One in 10 people in North Somerset were unable to consistently provide their household with healthy food, new figures show.

The figures come as the Trussell Trust says more people across the UK used food banks in the six months to September than ever before.

Campaign group Feeding Britain said a strategy to ensure everyone can afford and access the food they need is desperately required.

The latest Office for Health, Improvement and Disparities figures show 9% of North Somerset residents (19,198 people) suffered from food insecurity in 2021.

Food insecurity is when people do not have consistent access to enough food that is varied, culturally appropriate, and can sustain an active and healthy lifestyle.

Andrew Forsey, national director of Feeding Britain, said Prime Minister Rishi Sunak must publish a strategy to ensure people can afford and access healthy food.

Mr Forsey added that food clubs in Feeding Britain's network "have never seen so many people", including working families, seeking help with food.

Rachel Bull, head of policy and research at the Trussell Trust, said: "Food insecurity is a deeply concerning issue that spans the whole of the UK. We live in one of the wealthiest countries in the world, and yet what these statistics show is that hundreds of thousands of people in the UK are going without the essentials we all need to get by.

"We are urging the UK government to create an 'Essentials Guarantee' by changing the law to make sure the standard rate of Universal Credit always, at a minimum, provides enough to the cover cost of essentials such as food, utilities, and vital household goods."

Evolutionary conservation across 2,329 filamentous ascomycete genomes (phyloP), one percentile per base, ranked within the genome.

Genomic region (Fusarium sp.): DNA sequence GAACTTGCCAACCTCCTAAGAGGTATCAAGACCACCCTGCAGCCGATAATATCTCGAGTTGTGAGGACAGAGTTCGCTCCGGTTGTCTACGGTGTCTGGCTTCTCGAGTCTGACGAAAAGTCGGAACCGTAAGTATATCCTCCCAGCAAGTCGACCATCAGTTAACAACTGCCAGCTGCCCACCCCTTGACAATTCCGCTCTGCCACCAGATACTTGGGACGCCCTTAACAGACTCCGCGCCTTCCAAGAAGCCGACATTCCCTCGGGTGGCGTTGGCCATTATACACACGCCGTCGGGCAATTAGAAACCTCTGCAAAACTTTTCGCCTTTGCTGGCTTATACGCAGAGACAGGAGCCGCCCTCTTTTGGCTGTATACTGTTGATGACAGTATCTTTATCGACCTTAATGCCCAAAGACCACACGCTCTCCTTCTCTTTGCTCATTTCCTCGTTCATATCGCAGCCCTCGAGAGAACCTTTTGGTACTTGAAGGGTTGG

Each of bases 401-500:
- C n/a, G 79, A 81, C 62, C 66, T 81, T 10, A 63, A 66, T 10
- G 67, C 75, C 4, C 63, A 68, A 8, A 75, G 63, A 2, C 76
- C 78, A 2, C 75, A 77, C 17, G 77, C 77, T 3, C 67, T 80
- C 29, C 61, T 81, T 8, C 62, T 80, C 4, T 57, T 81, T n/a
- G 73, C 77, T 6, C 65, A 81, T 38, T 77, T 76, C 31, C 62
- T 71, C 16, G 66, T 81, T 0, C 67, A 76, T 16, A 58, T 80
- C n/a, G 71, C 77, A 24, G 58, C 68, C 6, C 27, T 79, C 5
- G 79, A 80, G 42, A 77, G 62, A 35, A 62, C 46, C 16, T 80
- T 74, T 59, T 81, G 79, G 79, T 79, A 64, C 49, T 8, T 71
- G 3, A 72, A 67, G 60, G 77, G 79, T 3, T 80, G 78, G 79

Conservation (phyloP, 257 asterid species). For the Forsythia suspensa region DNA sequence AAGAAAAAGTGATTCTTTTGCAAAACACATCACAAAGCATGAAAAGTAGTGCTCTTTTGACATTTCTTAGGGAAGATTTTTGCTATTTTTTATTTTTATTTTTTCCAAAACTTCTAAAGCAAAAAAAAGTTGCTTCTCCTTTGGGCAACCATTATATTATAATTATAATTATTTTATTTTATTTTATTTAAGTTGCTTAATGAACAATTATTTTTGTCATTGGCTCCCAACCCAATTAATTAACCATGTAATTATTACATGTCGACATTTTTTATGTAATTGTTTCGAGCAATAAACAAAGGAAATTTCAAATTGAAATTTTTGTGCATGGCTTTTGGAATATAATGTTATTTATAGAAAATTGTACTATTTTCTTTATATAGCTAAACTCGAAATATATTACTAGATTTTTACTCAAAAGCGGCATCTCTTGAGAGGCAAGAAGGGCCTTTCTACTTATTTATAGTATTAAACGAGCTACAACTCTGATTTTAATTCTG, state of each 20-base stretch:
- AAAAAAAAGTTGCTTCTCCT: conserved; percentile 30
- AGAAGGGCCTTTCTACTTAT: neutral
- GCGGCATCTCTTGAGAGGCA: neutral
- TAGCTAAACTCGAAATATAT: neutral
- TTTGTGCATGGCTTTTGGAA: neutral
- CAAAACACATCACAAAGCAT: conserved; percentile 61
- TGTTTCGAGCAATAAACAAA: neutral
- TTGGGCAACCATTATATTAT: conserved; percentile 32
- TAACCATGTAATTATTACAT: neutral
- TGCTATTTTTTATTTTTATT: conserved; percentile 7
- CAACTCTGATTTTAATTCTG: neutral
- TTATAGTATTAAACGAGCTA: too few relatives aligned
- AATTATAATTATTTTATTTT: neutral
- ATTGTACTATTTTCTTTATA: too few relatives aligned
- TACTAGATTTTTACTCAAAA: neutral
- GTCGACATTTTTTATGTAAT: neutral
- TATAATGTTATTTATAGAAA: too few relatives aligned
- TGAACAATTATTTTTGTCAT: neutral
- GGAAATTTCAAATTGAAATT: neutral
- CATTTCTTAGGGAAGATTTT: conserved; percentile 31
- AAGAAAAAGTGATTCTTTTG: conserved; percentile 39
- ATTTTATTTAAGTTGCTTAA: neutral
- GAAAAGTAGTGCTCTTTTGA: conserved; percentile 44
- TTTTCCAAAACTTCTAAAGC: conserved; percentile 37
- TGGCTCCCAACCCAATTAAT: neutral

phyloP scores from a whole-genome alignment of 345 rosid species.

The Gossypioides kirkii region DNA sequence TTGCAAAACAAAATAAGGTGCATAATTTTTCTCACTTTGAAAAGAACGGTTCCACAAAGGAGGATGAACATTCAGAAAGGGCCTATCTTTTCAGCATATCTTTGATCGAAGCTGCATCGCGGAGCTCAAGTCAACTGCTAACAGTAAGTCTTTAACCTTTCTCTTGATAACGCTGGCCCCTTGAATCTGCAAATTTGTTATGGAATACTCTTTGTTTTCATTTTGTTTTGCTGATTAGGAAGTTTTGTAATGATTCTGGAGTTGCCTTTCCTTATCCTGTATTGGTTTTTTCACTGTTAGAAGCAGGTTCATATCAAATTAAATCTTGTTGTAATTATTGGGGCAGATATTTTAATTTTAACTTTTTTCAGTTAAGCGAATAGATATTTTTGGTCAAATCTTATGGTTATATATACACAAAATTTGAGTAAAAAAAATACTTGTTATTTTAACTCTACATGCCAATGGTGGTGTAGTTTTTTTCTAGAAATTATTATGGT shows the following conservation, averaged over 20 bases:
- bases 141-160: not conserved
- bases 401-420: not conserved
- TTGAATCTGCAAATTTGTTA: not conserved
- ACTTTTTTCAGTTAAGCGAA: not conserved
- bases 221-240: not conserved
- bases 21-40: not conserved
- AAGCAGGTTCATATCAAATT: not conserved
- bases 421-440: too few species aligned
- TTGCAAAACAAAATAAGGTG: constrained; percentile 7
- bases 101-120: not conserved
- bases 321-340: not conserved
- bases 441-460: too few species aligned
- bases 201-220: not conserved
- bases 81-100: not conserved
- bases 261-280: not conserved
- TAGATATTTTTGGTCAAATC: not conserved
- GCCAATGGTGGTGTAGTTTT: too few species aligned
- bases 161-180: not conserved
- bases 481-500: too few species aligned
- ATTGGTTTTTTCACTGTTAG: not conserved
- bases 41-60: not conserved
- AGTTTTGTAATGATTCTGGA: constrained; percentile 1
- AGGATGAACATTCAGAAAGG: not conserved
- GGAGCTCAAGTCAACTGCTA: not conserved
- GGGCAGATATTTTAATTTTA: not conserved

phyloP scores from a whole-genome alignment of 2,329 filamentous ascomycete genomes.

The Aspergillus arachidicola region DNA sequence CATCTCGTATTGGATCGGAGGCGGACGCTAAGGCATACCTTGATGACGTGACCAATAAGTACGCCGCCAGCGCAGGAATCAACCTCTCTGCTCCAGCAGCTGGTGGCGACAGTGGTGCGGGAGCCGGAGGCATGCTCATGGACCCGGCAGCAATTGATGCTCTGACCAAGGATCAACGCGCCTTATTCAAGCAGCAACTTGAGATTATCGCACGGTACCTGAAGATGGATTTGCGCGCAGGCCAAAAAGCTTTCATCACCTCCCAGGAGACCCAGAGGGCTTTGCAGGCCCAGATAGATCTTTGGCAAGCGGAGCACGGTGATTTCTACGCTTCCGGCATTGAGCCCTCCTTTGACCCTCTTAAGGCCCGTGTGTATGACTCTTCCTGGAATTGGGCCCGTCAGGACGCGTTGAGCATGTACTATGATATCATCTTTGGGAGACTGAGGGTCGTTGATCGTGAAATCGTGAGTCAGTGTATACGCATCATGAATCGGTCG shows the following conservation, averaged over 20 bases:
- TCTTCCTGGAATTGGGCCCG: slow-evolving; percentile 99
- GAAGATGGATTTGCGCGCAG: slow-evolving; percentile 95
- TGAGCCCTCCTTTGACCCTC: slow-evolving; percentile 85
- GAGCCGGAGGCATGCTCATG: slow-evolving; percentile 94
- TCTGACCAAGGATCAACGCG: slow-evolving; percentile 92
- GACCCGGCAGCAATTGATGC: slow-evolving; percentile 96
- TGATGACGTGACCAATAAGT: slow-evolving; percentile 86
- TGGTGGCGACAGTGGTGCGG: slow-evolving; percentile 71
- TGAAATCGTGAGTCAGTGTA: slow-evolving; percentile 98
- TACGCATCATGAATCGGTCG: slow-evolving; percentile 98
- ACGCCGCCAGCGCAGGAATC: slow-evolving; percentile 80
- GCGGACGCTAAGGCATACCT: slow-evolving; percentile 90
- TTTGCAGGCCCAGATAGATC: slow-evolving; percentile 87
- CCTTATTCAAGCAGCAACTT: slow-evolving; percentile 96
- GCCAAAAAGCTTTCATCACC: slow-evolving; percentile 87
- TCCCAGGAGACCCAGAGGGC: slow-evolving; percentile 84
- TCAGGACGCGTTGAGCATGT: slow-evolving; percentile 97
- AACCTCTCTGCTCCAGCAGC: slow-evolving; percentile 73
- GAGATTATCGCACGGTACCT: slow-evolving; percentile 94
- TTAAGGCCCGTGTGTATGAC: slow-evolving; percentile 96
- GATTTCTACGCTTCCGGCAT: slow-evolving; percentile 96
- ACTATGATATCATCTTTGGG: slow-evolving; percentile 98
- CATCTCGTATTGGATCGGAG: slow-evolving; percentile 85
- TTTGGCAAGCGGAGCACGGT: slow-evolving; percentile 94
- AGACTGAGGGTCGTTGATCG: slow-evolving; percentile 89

Trussell Trust figures show 1.3 million food parcels were handed out across the UK in the six months to September – a 33% increase on the same period in 2021, and the highest number on record.

Of them, 6,933 were given out in North Somerset – up from 4,664 in the six months to September 2021.

A Government spokesperson said it recognises the pressures of the cost-of-living crisis and is "committed to eradicating poverty".

They added: "We have uprated benefits by 10.1%, as well as making an unprecedented increase to the National Living Wage this month. This is on top of changes already made to Universal Credit, which mean claimants can keep more of their hard-earned money.

"We are also providing record levels of direct financial support for the most vulnerable – £1,200 last year and a further £1,350 in 2023-24 – while the Household Support Fund is helping people with essential costs."